Later in another letter to Havemeyer in September 1918, Cassatt wrote: “Rene went to see Monet and found him at work on large panels of water lilies. One would have to build a room especially for them I suppose. I must say his Nemphes pictures look to me like glorified wall paper.” Referring to one of the later Les Nymphéas paintings, Cassatt was distinctly unimpressed by Monet’s new painting style, which bordered on abstract.

Claude Monet, Waterlilies, 1916-19. Oil on canvas. Photo courtesy of Musee Marmottan Monet, Paris.

Monet (1840 – 1926) was already experiencing problems with his vision years before he was diagnosed with cataracts in both eyes, at the age of 72, in 1912. His condition altered the way he perceived light, creating significant implications for an artist so steeped in the representation of it. In the preceding decades, he had been devoted to painting in series – haystacks, poplar trees, Rouen Cathedral, Houses of Parliament and others – repeatedly exploring a single subject, keenly observing the environment during different hours of the day and in all seasons of the year, capturing the subtle shifts in light and weather. But day by day, season by season, advancing age would cloud Monet’s vision, a gauzy scrim descending before his eyes. He was deeply troubled by what this would mean for his art. Monet stopped painting for almost two years while he mourned the death of his second wife and his eldest son. His failing vision surely contributed to an impending sense of mortality.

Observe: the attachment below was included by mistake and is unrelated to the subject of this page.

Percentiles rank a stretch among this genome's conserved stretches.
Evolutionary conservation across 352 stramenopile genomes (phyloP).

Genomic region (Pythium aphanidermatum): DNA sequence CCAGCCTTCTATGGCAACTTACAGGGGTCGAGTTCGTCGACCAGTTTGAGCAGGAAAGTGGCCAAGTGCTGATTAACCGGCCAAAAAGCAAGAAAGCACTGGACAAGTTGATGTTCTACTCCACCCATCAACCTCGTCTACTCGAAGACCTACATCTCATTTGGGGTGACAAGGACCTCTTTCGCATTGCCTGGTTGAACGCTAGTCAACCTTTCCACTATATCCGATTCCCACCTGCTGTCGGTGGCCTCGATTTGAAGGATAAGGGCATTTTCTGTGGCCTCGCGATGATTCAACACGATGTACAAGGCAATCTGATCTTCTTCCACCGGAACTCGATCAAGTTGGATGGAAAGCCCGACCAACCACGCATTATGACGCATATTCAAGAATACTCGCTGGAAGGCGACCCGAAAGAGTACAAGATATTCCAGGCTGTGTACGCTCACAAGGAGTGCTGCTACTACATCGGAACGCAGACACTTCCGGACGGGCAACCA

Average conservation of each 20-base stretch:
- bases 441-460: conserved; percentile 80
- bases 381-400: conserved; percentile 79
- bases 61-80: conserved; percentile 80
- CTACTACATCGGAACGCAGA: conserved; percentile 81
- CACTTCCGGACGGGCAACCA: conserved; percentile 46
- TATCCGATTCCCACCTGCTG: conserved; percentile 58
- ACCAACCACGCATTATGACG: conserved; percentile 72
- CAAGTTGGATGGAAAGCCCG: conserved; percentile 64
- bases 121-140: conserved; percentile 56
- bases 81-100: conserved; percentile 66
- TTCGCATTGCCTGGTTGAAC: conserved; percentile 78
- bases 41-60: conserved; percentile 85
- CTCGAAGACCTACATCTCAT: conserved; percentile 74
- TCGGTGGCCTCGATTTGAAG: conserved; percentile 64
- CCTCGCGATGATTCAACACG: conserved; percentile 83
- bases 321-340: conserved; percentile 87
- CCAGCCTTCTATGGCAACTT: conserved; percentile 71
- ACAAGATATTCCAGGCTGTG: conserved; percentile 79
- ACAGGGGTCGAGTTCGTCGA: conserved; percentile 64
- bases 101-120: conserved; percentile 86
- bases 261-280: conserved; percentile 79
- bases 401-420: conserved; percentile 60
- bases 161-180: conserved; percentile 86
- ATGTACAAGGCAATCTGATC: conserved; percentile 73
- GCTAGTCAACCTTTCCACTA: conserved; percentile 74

By 1914, he reemerged from this hiatus with renewed vitality and continued to advance his style. In these later works, the shift was profound. He had already began to move toward an increasingly abstract treatment of space in his paintings of water lilies by focusing entirely on the water surface and thus reducing the illusion of depth and perspective. His paintings were often daubed in brown, yellow and red hues, unlike the wistful lavenders, blues and greens he once favored. Brushstrokes became bold and frenetic. The works expanded in size and monumentality. He returned time and again to his garden at Giverny, the pond of water lilies, Japanese-style footbridge and gentle willow trees – often painting these from memory.

Claude Monet. Left: The Water-Lily Pond 1899 c.1923-25 (oil on canvas), National Gallery, London. Right: The Japanese Bridge, c.1923-25 (oil on canvas), Minneapolis Institute of Arts, MN, USA, Bequest of Putnam Dana McMillan.